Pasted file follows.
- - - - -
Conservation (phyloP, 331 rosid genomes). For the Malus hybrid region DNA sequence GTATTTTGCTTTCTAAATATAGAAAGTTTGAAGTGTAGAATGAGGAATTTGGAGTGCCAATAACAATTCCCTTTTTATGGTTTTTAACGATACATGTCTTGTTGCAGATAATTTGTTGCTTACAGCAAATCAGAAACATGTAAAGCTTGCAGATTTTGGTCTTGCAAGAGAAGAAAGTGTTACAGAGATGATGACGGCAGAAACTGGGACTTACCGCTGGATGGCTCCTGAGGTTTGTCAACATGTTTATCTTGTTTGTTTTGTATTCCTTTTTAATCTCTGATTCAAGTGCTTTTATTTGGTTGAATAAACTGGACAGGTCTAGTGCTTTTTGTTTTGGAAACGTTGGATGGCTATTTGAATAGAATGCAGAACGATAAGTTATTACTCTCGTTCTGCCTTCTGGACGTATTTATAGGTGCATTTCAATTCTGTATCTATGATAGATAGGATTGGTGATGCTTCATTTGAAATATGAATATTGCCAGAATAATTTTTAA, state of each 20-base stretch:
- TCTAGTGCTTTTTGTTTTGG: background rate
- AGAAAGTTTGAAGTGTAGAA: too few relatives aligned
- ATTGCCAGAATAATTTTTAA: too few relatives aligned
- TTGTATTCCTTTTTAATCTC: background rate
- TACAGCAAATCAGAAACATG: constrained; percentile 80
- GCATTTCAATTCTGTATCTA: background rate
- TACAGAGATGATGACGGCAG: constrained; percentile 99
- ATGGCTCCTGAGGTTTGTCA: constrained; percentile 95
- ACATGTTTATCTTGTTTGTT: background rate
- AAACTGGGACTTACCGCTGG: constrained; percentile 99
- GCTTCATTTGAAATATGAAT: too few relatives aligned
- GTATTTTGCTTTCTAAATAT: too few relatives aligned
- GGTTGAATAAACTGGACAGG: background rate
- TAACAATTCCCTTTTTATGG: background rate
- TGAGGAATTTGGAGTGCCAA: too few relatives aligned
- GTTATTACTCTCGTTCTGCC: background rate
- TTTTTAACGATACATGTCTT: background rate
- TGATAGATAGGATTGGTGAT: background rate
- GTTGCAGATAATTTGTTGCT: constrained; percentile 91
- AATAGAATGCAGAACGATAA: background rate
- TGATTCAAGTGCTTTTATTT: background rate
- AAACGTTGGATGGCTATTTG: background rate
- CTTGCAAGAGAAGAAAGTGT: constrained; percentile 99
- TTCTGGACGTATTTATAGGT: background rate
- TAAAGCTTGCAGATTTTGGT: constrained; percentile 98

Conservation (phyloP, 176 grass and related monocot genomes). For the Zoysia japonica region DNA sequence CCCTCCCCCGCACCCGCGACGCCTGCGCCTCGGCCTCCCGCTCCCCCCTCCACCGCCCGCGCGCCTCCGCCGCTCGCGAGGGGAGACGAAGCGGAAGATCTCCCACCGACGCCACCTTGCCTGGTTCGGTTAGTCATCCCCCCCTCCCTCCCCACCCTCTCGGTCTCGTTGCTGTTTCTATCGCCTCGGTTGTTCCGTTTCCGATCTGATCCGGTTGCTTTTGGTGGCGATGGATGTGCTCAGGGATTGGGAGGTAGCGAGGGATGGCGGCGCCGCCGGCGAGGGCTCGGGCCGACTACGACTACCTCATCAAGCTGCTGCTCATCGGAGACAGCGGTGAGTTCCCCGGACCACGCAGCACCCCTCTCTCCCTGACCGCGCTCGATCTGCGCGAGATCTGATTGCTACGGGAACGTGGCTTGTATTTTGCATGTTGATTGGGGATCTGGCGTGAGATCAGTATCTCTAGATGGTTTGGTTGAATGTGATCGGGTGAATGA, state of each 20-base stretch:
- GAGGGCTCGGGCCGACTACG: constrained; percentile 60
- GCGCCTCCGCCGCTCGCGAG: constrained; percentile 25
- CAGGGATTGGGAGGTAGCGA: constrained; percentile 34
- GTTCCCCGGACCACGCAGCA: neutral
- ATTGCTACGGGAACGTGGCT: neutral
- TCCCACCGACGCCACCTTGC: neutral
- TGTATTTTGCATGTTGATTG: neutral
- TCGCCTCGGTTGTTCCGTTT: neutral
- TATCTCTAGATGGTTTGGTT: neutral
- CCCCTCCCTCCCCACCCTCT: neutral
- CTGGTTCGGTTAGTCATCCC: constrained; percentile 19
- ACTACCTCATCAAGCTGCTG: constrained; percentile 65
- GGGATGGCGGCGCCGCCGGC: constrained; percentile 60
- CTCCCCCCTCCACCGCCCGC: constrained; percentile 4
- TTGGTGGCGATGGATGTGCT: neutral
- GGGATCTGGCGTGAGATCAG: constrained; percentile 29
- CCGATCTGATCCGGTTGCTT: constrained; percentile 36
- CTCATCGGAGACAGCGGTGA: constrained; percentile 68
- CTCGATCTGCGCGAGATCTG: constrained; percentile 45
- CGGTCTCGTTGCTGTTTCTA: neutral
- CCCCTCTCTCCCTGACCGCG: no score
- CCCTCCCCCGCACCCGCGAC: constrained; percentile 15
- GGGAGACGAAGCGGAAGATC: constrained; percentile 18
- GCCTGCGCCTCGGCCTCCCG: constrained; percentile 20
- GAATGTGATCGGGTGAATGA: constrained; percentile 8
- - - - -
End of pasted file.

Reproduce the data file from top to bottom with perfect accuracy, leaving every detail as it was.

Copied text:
Conservation (phyloP, 331 rosid genomes). For the Malus hybrid region DNA sequence GTATTTTGCTTTCTAAATATAGAAAGTTTGAAGTGTAGAATGAGGAATTTGGAGTGCCAATAACAATTCCCTTTTTATGGTTTTTAACGATACATGTCTTGTTGCAGATAATTTGTTGCTTACAGCAAATCAGAAACATGTAAAGCTTGCAGATTTTGGTCTTGCAAGAGAAGAAAGTGTTACAGAGATGATGACGGCAGAAACTGGGACTTACCGCTGGATGGCTCCTGAGGTTTGTCAACATGTTTATCTTGTTTGTTTTGTATTCCTTTTTAATCTCTGATTCAAGTGCTTTTATTTGGTTGAATAAACTGGACAGGTCTAGTGCTTTTTGTTTTGGAAACGTTGGATGGCTATTTGAATAGAATGCAGAACGATAAGTTATTACTCTCGTTCTGCCTTCTGGACGTATTTATAGGTGCATTTCAATTCTGTATCTATGATAGATAGGATTGGTGATGCTTCATTTGAAATATGAATATTGCCAGAATAATTTTTAA, state of each 20-base stretch:
- TCTAGTGCTTTTTGTTTTGG: background rate
- AGAAAGTTTGAAGTGTAGAA: too few relatives aligned
- ATTGCCAGAATAATTTTTAA: too few relatives aligned
- TTGTATTCCTTTTTAATCTC: background rate
- TACAGCAAATCAGAAACATG: constrained; percentile 80
- GCATTTCAATTCTGTATCTA: background rate
- TACAGAGATGATGACGGCAG: constrained; percentile 99
- ATGGCTCCTGAGGTTTGTCA: constrained; percentile 95
- ACATGTTTATCTTGTTTGTT: background rate
- AAACTGGGACTTACCGCTGG: constrained; percentile 99
- GCTTCATTTGAAATATGAAT: too few relatives aligned
- GTATTTTGCTTTCTAAATAT: too few relatives aligned
- GGTTGAATAAACTGGACAGG: background rate
- TAACAATTCCCTTTTTATGG: background rate
- TGAGGAATTTGGAGTGCCAA: too few relatives aligned
- GTTATTACTCTCGTTCTGCC: background rate
- TTTTTAACGATACATGTCTT: background rate
- TGATAGATAGGATTGGTGAT: background rate
- GTTGCAGATAATTTGTTGCT: constrained; percentile 91
- AATAGAATGCAGAACGATAA: background rate
- TGATTCAAGTGCTTTTATTT: background rate
- AAACGTTGGATGGCTATTTG: background rate
- CTTGCAAGAGAAGAAAGTGT: constrained; percentile 99
- TTCTGGACGTATTTATAGGT: background rate
- TAAAGCTTGCAGATTTTGGT: constrained; percentile 98

Conservation (phyloP, 176 grass and related monocot genomes). For the Zoysia japonica region DNA sequence CCCTCCCCCGCACCCGCGACGCCTGCGCCTCGGCCTCCCGCTCCCCCCTCCACCGCCCGCGCGCCTCCGCCGCTCGCGAGGGGAGACGAAGCGGAAGATCTCCCACCGACGCCACCTTGCCTGGTTCGGTTAGTCATCCCCCCCTCCCTCCCCACCCTCTCGGTCTCGTTGCTGTTTCTATCGCCTCGGTTGTTCCGTTTCCGATCTGATCCGGTTGCTTTTGGTGGCGATGGATGTGCTCAGGGATTGGGAGGTAGCGAGGGATGGCGGCGCCGCCGGCGAGGGCTCGGGCCGACTACGACTACCTCATCAAGCTGCTGCTCATCGGAGACAGCGGTGAGTTCCCCGGACCACGCAGCACCCCTCTCTCCCTGACCGCGCTCGATCTGCGCGAGATCTGATTGCTACGGGAACGTGGCTTGTATTTTGCATGTTGATTGGGGATCTGGCGTGAGATCAGTATCTCTAGATGGTTTGGTTGAATGTGATCGGGTGAATGA, state of each 20-base stretch:
- GAGGGCTCGGGCCGACTACG: constrained; percentile 60
- GCGCCTCCGCCGCTCGCGAG: constrained; percentile 25
- CAGGGATTGGGAGGTAGCGA: constrained; percentile 34
- GTTCCCCGGACCACGCAGCA: neutral
- ATTGCTACGGGAACGTGGCT: neutral
- TCCCACCGACGCCACCTTGC: neutral
- TGTATTTTGCATGTTGATTG: neutral
- TCGCCTCGGTTGTTCCGTTT: neutral
- TATCTCTAGATGGTTTGGTT: neutral
- CCCCTCCCTCCCCACCCTCT: neutral
- CTGGTTCGGTTAGTCATCCC: constrained; percentile 19
- ACTACCTCATCAAGCTGCTG: constrained; percentile 65
- GGGATGGCGGCGCCGCCGGC: constrained; percentile 60
- CTCCCCCCTCCACCGCCCGC: constrained; percentile 4
- TTGGTGGCGATGGATGTGCT: neutral
- GGGATCTGGCGTGAGATCAG: constrained; percentile 29
- CCGATCTGATCCGGTTGCTT: constrained; percentile 36
- CTCATCGGAGACAGCGGTGA: constrained; percentile 68
- CTCGATCTGCGCGAGATCTG: constrained; percentile 45
- CGGTCTCGTTGCTGTTTCTA: neutral
- CCCCTCTCTCCCTGACCGCG: no score
- CCCTCCCCCGCACCCGCGAC: constrained; percentile 15
- GGGAGACGAAGCGGAAGATC: constrained; percentile 18
- GCCTGCGCCTCGGCCTCCCG: constrained; percentile 20
- GAATGTGATCGGGTGAATGA: constrained; percentile 8